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To inherit: to receive as an heir at the death of the previous holder; to derive genetically from one’s parents or ancestors; to be left with


To be left with…


To be left…


“Inheritance” is a sound and video experiment that blends in-process projects from Majesty’s archive as the work moves toward a more fantastical existence. This is a collection.


A recollection.


A reimagining. A (mis)understanding. A call. Calling. Don’t you hear me call and call?


The project explores my personal history and how it lives as part of a collective experience. I deal with materials sampled from my everyday life: children playing, my own laughter, an argument in the street, the sound spilling out cars passing by, the window of a church on Sunday afternoon. My memory wanders into the songs my mother played in the house, my church, and touches my experience attending the legendary Hillside High School in Durham, NC. Hillside is the oldest pre-desegregation Black high school still in existence in North Carolina (a proud fact I was never allowed to forget). Some of the alumni include, gospel great, Shirley Caesar (who’s song “Hold My Mule” has been fueling my research for years); fashion icon and editor; Andre Leon Talley; and painter, Ernie Barnes. The work also reaches for my experiences dancing toward transformation in clubs (are you here to fuck or dance?). And my Black Seminole family singing in my grandmother’s living room.


When all of the worlds touch, I wonder at the expansive relationship present in there swirling, bending, running. I feel lifted toward another kind of consciousness. A different way of hearing. If I lean deeply enough into this world, I just might get swept into the next, the solidity of this existence might just dissolve. And with it, all that I thought I knew about living and loving in this body. There’s got to be more. I can hear it.


I have been on a quest to hear the unheard through the Black practices of sampling, chanting, sermon-ing, remixing, misplacing.


Trans-                                                    (across)









Can Blackness be positioned across rather 

than bound to...

- (Thinking with Katherine McKittrick)

inheritance video

Video materials consist of clips from "the space between the riot and i", a private virtual sound sharing, and explorations of my process archive.

This work features three distinct sound worlds: “untitled“, “mother mother, no no”, and “want me?”


The pieces:




This is the most recent sound project. The sonic universe is made up of house beats, the voice of Shirley Ceasar (intro to “Hold My Mule”), My family singing to and with my grandmother, Drake’s “calling my name”, and a small swell from Beyonce’s “Break My Soul”. I'm so curious about what it means to be allowed. What if I didn't contain this dance? My existence as a Black queer person in this world is miraculous and spills out of every container one tries to put it in.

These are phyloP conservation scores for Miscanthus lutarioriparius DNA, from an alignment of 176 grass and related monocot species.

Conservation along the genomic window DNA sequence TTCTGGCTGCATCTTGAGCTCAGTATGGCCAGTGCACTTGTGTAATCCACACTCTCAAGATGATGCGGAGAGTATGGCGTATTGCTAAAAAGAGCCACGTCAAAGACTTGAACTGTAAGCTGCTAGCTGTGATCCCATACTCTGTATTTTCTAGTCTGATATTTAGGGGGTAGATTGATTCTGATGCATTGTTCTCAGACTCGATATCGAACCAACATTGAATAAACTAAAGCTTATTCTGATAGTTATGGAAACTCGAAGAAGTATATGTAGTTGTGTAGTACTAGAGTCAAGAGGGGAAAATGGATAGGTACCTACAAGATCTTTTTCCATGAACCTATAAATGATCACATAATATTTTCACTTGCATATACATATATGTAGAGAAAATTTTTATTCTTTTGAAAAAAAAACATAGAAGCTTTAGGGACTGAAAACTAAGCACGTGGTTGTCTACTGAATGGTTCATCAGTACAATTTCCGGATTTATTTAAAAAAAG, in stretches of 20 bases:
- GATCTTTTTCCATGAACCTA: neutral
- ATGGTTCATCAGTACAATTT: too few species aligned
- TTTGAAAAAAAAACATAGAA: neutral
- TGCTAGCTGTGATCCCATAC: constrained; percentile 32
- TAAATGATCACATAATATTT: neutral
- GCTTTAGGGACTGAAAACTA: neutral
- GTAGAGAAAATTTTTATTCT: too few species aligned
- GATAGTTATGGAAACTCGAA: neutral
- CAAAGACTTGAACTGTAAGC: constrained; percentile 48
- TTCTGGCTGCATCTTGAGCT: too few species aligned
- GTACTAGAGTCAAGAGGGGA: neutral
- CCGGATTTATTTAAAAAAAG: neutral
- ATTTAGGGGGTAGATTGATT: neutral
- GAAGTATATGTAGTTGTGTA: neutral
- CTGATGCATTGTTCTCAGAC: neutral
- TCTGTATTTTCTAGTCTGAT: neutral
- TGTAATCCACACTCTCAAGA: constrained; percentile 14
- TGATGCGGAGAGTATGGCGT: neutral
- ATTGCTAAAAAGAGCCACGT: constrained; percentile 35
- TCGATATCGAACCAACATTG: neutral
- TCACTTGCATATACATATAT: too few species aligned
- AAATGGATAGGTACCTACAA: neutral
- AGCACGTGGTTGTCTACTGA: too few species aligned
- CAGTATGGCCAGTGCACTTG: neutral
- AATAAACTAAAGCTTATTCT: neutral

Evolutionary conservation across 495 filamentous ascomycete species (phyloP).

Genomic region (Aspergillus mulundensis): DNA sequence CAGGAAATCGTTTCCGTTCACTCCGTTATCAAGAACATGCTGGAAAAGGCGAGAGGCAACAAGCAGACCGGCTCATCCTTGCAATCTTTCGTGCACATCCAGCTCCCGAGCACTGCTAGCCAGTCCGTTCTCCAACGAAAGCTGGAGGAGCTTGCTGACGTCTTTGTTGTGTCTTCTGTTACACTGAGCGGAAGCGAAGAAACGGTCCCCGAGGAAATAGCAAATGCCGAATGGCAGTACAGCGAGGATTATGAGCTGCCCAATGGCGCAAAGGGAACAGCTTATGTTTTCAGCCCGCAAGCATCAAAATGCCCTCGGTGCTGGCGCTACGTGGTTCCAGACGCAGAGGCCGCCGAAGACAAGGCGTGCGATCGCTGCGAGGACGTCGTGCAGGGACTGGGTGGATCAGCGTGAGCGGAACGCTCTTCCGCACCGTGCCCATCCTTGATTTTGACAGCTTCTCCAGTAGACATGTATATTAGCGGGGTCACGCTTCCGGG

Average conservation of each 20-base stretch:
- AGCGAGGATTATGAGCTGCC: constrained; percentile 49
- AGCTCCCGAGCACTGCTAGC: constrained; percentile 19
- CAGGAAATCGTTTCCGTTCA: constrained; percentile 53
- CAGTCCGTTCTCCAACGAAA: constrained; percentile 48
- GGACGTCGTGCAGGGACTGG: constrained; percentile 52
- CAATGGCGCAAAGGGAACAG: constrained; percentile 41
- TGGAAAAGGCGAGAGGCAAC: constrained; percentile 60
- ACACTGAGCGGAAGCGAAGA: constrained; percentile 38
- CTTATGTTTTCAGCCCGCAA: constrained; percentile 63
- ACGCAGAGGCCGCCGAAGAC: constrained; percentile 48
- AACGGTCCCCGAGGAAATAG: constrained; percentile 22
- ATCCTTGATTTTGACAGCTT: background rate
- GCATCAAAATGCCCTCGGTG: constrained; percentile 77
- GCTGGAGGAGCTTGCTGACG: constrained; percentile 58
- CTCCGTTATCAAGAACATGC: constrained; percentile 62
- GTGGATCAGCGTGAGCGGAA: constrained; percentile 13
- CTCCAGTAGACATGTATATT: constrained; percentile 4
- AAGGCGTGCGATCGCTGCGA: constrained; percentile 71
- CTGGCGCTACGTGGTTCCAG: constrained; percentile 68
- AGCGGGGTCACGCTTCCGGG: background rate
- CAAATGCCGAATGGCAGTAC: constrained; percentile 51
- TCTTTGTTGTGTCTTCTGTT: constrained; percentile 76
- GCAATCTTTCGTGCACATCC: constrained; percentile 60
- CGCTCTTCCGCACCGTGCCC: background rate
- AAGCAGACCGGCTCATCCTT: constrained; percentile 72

"Well put me out! I can't hold my peace."

Put me out.

“mother mother, no no”


This project is part of the original sound score for “the space between the riot and i” (New York Live Arts). The base of this world is an argument recorded from outside my south Philly home in 2021 coupled with a sample from Aretha Franklin's "Jimmy Lee:

I'm yo mutha





Oh what I give you?!


Out your name 

Your memory...



So what am I supposed to do?

When I'm calling

Calling out!

I'm yo mutha

Oh, what I give you?


I gave you life




 A Divine calling. A loud whisper from elsewhere. Asking, begging, threatening to be heard. It also deals with laughter, a recording from outside of a church on south Broad St. (Philly), mechanical droning, and Jennifer holiday protesting, “no, no way” on loop at a pitch that feels unnatural.


“want me?”


This project has been sitting in my archive for over a year. It features recordings of my voice singing/speaking lyrics from “Hold My Mule” and “On The Hotline”, Pretty Ricky.  






You don’t…




In yo church


In yo…

In the morning




In yo church


You don’t

Want me to dance in yo church?






For you






For you


It ends with an interjection from Tina Turner’s “Private Dancer”. A distorted recording from my grandmother’s broken record player, rearranged to ask, “Do you want me?” and “what do you want me to do?”. 


An echo from the basement of your church.

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